As a consultant, the right CV can open plenty of doors for you.
It can help you to secure a place on exciting projects, win client bids, and secure interviews with leading organisations on the job market.
However, a poorly written CV can see you missing out on golden opportunities, and cause significant damage to your career prospects.
Implement the following guidelines to ensure that your CV is working effectively for you.
Any effective communication relies on a deep understanding of its target audience, and your CV is no different. Before you begin writing your CV, you must conduct some thorough research into the roles and clients you will be approaching with it.
It is essential that you understand exactly who you are targeting, and the skillset they are looking for. Whether you are creating a CV for a client bid, or an external job hunt, you need to identify the most sought-after skills and experience for the positions you are hoping to land, otherwise you will simply be using guesswork to populate your CV.
Browse through company websites, relevant job adverts and speak to anybody who may have some insider knowledge on the clients and roles in question. Once you understand what the core requirements are for your target roles, you can build your CV around them to ensure that it generates interest.
If you’ve ever reviewed scores of CVs for a proposal, or recruited for a client project, you’ll know it’s a tiresome job. Nobody has the time or desire to read a seven-page CV filled with details of every project you have ever worked on. Keep your CV under two pages in length to communicate your value without boring readers. Be strict about the information you include in your CV and only include details that are highly relevant to your target roles.
If your CV is coming in too long, cut down on older roles, giving yourself more space to focus on your recent roles. Hiring managers will pay most attention to your work within the last one to three years because this will generally be the best way to assess your current capabilities. Roles from many years ago will not come under much scrutiny, so you can summarise them in just a few lines.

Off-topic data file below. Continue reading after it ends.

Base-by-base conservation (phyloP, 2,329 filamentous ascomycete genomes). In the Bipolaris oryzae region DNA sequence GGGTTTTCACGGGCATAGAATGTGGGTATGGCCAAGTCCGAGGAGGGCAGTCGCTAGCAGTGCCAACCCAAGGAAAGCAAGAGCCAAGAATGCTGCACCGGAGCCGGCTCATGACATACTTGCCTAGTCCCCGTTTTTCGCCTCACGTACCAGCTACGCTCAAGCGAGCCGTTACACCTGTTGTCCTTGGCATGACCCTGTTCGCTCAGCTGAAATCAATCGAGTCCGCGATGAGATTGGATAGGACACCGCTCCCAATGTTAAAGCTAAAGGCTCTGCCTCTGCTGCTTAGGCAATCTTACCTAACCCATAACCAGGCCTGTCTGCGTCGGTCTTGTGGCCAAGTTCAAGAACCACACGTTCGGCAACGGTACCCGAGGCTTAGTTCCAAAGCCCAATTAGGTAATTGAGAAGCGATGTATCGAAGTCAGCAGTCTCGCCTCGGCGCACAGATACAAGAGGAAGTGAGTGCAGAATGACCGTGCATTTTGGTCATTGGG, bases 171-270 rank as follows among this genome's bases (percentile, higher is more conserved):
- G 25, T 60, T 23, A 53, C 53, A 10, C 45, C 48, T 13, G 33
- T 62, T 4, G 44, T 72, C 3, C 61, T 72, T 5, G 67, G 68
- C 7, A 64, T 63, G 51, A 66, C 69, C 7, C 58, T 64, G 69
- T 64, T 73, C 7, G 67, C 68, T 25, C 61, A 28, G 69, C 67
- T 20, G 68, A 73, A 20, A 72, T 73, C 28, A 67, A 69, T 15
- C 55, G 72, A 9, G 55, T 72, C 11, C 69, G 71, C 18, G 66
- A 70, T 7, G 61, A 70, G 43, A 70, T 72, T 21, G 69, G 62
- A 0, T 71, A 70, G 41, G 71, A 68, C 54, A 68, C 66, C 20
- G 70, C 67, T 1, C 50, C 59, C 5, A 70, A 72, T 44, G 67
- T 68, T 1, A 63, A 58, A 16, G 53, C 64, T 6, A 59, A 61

Of course, it’s important to detail your skills, responsibilities and expertise in your CV, but these factors are all meaningless if you don’t show the impact they make. A successful CV needs to tell hiring managers how you apply your skillset to the projects you work on, and how they benefit your clients or stakeholders.
Throughout your CV, you need to demonstrate the effects that your input has, by showing the results that you drive. For example, rather than simply stating that you have risk management responsibilities within your role, you should explain the types of risks you are managing, and show how this benefits the project. Try to find some good example CVs from colleagues or scout around LinkedIn to see working examples of this.
Without seeing any numbers in your CV, it’s very hard for a hiring manager to understand your seniority and benchmark you against other candidates. In your roles especially, you should aim to include plenty of facts and figures to provide a clearer understanding of your work. Important stats include project values, budgets managed and delivery timescales, but there could be many more depending on the nature of your industry and role.
You should also aim to include quantified achievements for your recent roles, to give a real tangible indication of the value you added. If you have driven any cost savings in a project, or delivered months ahead of schedule, these are good values to use.
About the author
Andrew Fennell is a former London recruiter who has recruited across multiple industries, founder of CV writing service StandOut CV and author of How to write a CV. Andrew contributes regular careers advice to sites such as The Guardian, CV Library, Business Insider and Total Jobs.Back to Candidate blogs
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